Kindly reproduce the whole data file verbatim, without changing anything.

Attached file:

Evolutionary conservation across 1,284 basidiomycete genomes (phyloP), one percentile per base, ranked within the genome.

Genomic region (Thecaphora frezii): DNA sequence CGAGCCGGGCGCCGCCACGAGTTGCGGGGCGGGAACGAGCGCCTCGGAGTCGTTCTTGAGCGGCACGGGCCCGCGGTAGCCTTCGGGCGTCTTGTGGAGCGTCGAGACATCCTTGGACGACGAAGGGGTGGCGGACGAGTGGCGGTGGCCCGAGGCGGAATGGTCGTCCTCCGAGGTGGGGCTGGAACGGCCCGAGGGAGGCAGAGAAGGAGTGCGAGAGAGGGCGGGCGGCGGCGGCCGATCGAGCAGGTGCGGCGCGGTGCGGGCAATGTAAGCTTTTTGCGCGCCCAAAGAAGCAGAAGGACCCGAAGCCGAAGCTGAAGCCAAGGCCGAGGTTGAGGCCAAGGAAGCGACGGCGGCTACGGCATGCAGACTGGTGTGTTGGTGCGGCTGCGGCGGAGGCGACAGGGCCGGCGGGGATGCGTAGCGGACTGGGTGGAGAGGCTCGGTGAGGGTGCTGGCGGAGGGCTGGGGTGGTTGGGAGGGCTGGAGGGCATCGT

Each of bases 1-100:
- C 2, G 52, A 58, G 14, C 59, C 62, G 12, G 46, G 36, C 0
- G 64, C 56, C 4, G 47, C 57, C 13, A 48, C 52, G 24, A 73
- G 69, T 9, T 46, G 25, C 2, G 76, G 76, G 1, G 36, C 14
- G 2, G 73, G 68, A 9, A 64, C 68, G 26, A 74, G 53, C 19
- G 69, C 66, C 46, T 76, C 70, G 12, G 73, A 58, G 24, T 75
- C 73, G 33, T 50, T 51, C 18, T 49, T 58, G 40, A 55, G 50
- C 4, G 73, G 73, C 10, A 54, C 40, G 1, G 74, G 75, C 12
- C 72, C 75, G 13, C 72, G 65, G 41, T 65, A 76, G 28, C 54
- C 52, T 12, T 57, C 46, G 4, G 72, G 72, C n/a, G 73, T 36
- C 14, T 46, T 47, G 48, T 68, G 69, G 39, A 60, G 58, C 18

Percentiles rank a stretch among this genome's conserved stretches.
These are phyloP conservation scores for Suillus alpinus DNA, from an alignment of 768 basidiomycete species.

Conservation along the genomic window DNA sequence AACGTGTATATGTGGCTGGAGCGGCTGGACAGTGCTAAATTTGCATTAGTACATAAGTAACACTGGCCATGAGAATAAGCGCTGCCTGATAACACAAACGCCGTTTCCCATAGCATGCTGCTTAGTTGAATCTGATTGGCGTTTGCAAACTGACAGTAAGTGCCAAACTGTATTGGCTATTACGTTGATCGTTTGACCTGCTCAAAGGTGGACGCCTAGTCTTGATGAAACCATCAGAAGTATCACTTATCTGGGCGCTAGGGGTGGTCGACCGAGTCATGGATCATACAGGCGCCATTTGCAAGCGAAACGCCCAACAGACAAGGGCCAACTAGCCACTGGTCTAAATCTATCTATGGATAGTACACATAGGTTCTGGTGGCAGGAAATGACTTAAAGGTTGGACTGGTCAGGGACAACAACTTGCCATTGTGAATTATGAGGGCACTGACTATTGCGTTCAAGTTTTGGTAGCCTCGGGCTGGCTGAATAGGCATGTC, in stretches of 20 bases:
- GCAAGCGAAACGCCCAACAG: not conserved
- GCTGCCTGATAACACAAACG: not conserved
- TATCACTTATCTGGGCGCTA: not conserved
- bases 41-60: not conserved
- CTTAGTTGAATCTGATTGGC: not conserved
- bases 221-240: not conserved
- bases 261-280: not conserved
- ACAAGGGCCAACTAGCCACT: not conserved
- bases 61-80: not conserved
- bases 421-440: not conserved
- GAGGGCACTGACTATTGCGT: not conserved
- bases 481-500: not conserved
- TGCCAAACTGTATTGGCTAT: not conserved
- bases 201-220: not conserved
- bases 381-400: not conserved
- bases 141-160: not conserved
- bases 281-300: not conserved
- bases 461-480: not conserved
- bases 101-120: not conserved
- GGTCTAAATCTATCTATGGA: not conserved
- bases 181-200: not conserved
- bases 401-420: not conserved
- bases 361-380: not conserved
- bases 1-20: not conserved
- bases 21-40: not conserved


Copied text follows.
Evolutionary conservation across 1,284 basidiomycete genomes (phyloP), one percentile per base, ranked within the genome.

Genomic region (Thecaphora frezii): DNA sequence CGAGCCGGGCGCCGCCACGAGTTGCGGGGCGGGAACGAGCGCCTCGGAGTCGTTCTTGAGCGGCACGGGCCCGCGGTAGCCTTCGGGCGTCTTGTGGAGCGTCGAGACATCCTTGGACGACGAAGGGGTGGCGGACGAGTGGCGGTGGCCCGAGGCGGAATGGTCGTCCTCCGAGGTGGGGCTGGAACGGCCCGAGGGAGGCAGAGAAGGAGTGCGAGAGAGGGCGGGCGGCGGCGGCCGATCGAGCAGGTGCGGCGCGGTGCGGGCAATGTAAGCTTTTTGCGCGCCCAAAGAAGCAGAAGGACCCGAAGCCGAAGCTGAAGCCAAGGCCGAGGTTGAGGCCAAGGAAGCGACGGCGGCTACGGCATGCAGACTGGTGTGTTGGTGCGGCTGCGGCGGAGGCGACAGGGCCGGCGGGGATGCGTAGCGGACTGGGTGGAGAGGCTCGGTGAGGGTGCTGGCGGAGGGCTGGGGTGGTTGGGAGGGCTGGAGGGCATCGT

Each of bases 1-100:
- C 2, G 52, A 58, G 14, C 59, C 62, G 12, G 46, G 36, C 0
- G 64, C 56, C 4, G 47, C 57, C 13, A 48, C 52, G 24, A 73
- G 69, T 9, T 46, G 25, C 2, G 76, G 76, G 1, G 36, C 14
- G 2, G 73, G 68, A 9, A 64, C 68, G 26, A 74, G 53, C 19
- G 69, C 66, C 46, T 76, C 70, G 12, G 73, A 58, G 24, T 75
- C 73, G 33, T 50, T 51, C 18, T 49, T 58, G 40, A 55, G 50
- C 4, G 73, G 73, C 10, A 54, C 40, G 1, G 74, G 75, C 12
- C 72, C 75, G 13, C 72, G 65, G 41, T 65, A 76, G 28, C 54
- C 52, T 12, T 57, C 46, G 4, G 72, G 72, C n/a, G 73, T 36
- C 14, T 46, T 47, G 48, T 68, G 69, G 39, A 60, G 58, C 18

Percentiles rank a stretch among this genome's conserved stretches.
These are phyloP conservation scores for Suillus alpinus DNA, from an alignment of 768 basidiomycete species.

Conservation along the genomic window DNA sequence AACGTGTATATGTGGCTGGAGCGGCTGGACAGTGCTAAATTTGCATTAGTACATAAGTAACACTGGCCATGAGAATAAGCGCTGCCTGATAACACAAACGCCGTTTCCCATAGCATGCTGCTTAGTTGAATCTGATTGGCGTTTGCAAACTGACAGTAAGTGCCAAACTGTATTGGCTATTACGTTGATCGTTTGACCTGCTCAAAGGTGGACGCCTAGTCTTGATGAAACCATCAGAAGTATCACTTATCTGGGCGCTAGGGGTGGTCGACCGAGTCATGGATCATACAGGCGCCATTTGCAAGCGAAACGCCCAACAGACAAGGGCCAACTAGCCACTGGTCTAAATCTATCTATGGATAGTACACATAGGTTCTGGTGGCAGGAAATGACTTAAAGGTTGGACTGGTCAGGGACAACAACTTGCCATTGTGAATTATGAGGGCACTGACTATTGCGTTCAAGTTTTGGTAGCCTCGGGCTGGCTGAATAGGCATGTC, in stretches of 20 bases:
- GCAAGCGAAACGCCCAACAG: not conserved
- GCTGCCTGATAACACAAACG: not conserved
- TATCACTTATCTGGGCGCTA: not conserved
- bases 41-60: not conserved
- CTTAGTTGAATCTGATTGGC: not conserved
- bases 221-240: not conserved
- bases 261-280: not conserved
- ACAAGGGCCAACTAGCCACT: not conserved
- bases 61-80: not conserved
- bases 421-440: not conserved
- GAGGGCACTGACTATTGCGT: not conserved
- bases 481-500: not conserved
- TGCCAAACTGTATTGGCTAT: not conserved
- bases 201-220: not conserved
- bases 381-400: not conserved
- bases 141-160: not conserved
- bases 281-300: not conserved
- bases 461-480: not conserved
- bases 101-120: not conserved
- GGTCTAAATCTATCTATGGA: not conserved
- bases 181-200: not conserved
- bases 401-420: not conserved
- bases 361-380: not conserved
- bases 1-20: not conserved
- bases 21-40: not conserved